Re mass the test tube and record the new mass. Calculate percent yield.
    Electro:
    Fill a 500mL flask with 100 mL 1.0 M sulfuric acid
    Mass out 4.0 g of copper sulfate, and add to the beaker
    Acquire a section of copper wire, (twist into a spiral pattern to maximize surface area in sulfuric acid solution.) Mass and record
    Create anode
    For graphite, bind together 10 sticks of pencil lead with a copper wire. Mass and record.
    For direct contact, clamp a nickel coin in a pair of tweezers, and wrap wire around the middle to keep the tweezers closed.
    If using a graphite anode, mass the nickel.
    Attach the copper wire to the black wire (negative), and the anode to the red (positive) terminal of the current source, and place stopper in beaker. MAKE SURE ANODE AND CATHODE ARE NOT TOUCHING. For a graphite anode, place the nickel underneath the anode.
    Set the current source to a predetermined voltage. In both cases allow the solution to sit, with current on,
    for electroplating45 minutes.
    Every 5 minutes, and at
    the second time.start of the experiment, record both voltage and current from the power source.
    After 45 minutes, remove electrodes, and mass anode, cathode, and nickel.
    Apparatus and Chemicals Needed:
    Substrates:
    Copper(II) oxide
    Pyro:
    Bunsen Burner
    Ring Stand
    Clamp
    Test tube
    Glass tubing
    Rubber tubing
    2xMethane sources
    Double Hole Stopper
    Electro:
    Copper sulfate
    Copper wire
    Tweezers
    1.0 M Sulfuric acid
    Current source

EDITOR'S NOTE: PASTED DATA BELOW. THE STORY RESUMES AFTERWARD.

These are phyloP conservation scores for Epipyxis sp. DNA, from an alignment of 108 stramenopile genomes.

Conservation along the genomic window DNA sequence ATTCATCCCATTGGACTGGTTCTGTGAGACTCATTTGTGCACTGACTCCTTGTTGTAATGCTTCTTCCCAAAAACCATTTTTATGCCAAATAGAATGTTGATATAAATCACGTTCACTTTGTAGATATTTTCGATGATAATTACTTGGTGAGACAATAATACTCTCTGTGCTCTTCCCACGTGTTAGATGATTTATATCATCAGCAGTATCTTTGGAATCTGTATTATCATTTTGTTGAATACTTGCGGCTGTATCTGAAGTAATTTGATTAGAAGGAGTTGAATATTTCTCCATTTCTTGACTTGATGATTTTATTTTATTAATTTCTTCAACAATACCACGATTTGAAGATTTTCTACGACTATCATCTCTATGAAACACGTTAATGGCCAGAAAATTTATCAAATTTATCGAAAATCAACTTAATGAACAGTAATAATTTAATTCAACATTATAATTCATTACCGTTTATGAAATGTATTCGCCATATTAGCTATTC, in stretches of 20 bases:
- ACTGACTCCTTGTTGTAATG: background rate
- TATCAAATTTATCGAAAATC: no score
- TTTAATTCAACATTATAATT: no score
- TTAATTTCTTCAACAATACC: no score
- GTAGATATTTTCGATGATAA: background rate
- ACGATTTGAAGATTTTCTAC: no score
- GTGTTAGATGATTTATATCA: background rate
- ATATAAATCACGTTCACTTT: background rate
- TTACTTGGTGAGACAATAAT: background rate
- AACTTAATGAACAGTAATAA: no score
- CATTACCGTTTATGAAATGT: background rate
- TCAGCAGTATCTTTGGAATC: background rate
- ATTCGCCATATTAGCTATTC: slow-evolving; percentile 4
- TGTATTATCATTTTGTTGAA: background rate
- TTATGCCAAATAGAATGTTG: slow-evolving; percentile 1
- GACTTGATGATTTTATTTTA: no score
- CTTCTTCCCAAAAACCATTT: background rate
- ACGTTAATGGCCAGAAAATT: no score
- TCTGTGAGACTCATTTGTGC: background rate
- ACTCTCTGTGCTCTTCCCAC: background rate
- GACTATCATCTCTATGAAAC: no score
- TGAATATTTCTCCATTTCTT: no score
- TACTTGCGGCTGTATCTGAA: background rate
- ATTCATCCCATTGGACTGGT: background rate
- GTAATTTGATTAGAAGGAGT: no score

U.S. nickel (pre-1945)
    Other:
    Digital scale, plexiglass shield
    Safety Information:
    Do not inhale, ingest or touch the copper (II) oxide or copper sulfate.
    Be wary of hot glassware and fire hazard when using methane to reduce copper (II) oxide. Place plexiglass shield between observer and apparatus.
    Do not inhale, ingest or touch sulfuric acid. Handle with care and dispose of properly.
    Use fume hood for electrolysis.
    Do not touch electric leads during electrolysis.
    Material Safety Data Sheets:
    Copper(II) oxide
    Copper(II) sulfate
    Methane

    Data Collected:
    Initial Conditions TableTable 1: Masses of Compounds During Smelting
    Mass
    Empty test tube
    18.42 g
    Copper oxide
    2.5 g
    Test Tube and copper
    20.57 g
    Table 2: Initial conditions for Electroplating

    Trial 1
    Trial 2
    ...
    96.0 mL
    100.0 mL
    Current andTable 3: Voltage Tableand Current Measurements for Electroplating
    Trial 1
    Trial 2
    ...
    4.4 V
    3.04 A
    Final Conditions TableTable 4: Final conditions for Electroplating
    Trial 1
    Trial 2
    ...
    N / A
    N / A
    Table 5: Mass Changes in Components
    Trial 1
    Trial 2
    Trial 3
    Control 1
    Control 2
    Change in Cathode
    0.99 g
    0.127 g
    1.414 g
    6.413 g
    4.176 g
    Change in Anode
    0.047 g
    4.458 g
    4.05 g
    N / A
    N / A
    Change in Nickel
    0.049 g
    4.629 g
    4.385 g
    N / A
    N / A
    Change in Anode + Nickel